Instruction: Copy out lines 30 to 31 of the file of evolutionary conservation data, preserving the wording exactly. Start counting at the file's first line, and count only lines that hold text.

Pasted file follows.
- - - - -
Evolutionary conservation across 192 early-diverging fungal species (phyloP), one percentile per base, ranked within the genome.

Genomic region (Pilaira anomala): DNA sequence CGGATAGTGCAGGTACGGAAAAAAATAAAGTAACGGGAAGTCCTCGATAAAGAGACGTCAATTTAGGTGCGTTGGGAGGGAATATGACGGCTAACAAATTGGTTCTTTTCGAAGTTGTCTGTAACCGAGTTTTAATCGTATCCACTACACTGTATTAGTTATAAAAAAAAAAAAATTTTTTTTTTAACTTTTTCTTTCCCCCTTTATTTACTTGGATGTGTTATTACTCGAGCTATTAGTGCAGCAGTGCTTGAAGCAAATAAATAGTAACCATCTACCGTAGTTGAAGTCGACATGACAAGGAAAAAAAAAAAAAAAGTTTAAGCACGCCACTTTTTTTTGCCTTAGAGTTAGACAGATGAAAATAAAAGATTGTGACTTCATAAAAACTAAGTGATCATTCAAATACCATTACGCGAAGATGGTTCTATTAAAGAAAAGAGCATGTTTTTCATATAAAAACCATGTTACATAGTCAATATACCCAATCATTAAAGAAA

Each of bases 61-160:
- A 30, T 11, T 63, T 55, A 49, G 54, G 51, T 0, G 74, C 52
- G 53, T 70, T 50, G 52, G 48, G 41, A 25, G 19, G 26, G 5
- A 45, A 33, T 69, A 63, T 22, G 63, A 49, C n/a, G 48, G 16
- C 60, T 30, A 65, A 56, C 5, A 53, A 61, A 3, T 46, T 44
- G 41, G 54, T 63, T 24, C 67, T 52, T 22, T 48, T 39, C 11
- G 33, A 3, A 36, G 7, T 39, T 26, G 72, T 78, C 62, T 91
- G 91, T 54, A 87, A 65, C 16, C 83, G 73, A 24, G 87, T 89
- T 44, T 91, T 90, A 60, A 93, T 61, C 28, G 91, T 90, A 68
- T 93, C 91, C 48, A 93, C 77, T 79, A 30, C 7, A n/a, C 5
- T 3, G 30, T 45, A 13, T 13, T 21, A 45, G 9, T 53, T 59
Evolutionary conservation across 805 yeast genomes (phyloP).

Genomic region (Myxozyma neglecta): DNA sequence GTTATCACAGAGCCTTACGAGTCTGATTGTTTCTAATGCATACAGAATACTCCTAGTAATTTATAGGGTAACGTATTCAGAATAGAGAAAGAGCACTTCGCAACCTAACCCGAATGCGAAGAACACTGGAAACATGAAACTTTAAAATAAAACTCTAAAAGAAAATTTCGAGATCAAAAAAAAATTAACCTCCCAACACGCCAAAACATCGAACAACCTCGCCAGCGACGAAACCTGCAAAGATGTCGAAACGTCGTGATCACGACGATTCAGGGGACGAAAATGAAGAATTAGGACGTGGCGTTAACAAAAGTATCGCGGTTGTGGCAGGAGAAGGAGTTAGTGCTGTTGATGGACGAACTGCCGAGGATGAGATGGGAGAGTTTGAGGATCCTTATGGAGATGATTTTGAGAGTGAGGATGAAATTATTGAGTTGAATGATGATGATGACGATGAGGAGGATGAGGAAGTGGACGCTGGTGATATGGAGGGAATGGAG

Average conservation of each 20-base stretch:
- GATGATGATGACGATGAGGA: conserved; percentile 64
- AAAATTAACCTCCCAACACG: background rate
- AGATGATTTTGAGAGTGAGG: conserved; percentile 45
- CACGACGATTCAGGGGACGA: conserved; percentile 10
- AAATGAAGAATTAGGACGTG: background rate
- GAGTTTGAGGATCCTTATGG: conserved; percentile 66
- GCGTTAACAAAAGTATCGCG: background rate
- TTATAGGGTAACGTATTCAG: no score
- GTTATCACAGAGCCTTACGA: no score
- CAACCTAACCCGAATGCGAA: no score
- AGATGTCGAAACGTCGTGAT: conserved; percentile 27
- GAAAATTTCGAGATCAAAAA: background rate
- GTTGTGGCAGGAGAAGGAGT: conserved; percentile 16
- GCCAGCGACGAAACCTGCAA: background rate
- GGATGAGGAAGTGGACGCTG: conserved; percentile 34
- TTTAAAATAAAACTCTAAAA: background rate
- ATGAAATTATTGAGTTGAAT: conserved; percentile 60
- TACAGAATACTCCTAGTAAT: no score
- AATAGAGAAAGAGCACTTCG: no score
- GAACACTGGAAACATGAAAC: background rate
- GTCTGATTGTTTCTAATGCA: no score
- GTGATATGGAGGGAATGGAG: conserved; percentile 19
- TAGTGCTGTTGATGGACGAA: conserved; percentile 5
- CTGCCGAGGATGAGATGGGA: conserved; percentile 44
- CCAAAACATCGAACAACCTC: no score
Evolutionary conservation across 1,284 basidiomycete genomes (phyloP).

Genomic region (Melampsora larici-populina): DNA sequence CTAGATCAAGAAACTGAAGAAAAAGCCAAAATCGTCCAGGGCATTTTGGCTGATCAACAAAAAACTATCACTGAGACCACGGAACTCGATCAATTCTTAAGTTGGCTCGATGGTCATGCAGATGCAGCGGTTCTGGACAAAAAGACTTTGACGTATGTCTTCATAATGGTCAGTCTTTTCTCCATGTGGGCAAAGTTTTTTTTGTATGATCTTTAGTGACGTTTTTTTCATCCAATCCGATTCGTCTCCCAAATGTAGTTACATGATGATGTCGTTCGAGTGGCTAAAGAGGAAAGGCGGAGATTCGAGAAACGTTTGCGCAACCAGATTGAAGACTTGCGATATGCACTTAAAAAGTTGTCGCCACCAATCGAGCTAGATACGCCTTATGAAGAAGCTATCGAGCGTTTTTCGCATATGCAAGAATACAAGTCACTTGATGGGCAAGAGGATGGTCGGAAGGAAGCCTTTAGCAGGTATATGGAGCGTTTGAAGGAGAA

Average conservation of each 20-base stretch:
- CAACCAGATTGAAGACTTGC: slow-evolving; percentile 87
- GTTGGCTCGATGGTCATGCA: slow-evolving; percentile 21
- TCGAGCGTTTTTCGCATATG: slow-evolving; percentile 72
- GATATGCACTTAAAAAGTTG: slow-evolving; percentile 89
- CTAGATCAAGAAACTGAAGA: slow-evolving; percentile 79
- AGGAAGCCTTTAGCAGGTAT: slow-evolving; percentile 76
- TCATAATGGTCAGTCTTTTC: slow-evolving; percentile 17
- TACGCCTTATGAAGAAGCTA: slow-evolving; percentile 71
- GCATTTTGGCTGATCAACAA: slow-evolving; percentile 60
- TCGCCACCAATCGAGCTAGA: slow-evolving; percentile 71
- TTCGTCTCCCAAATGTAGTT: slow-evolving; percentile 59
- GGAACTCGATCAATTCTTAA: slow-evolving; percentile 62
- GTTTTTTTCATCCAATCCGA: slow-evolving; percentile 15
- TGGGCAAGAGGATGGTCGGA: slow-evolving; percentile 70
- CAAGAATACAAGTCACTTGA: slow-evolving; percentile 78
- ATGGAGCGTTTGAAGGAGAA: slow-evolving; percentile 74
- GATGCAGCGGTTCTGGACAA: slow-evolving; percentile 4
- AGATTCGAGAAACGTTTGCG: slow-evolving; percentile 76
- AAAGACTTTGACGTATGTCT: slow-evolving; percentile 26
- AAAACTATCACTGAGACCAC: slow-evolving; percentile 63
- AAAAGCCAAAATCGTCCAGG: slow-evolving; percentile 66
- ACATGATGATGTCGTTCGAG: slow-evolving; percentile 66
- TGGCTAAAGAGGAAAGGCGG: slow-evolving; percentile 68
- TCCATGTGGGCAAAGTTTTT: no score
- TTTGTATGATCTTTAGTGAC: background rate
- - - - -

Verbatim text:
- GCCAGCGACGAAACCTGCAA: background rate
- GGATGAGGAAGTGGACGCTG: conserved; percentile 34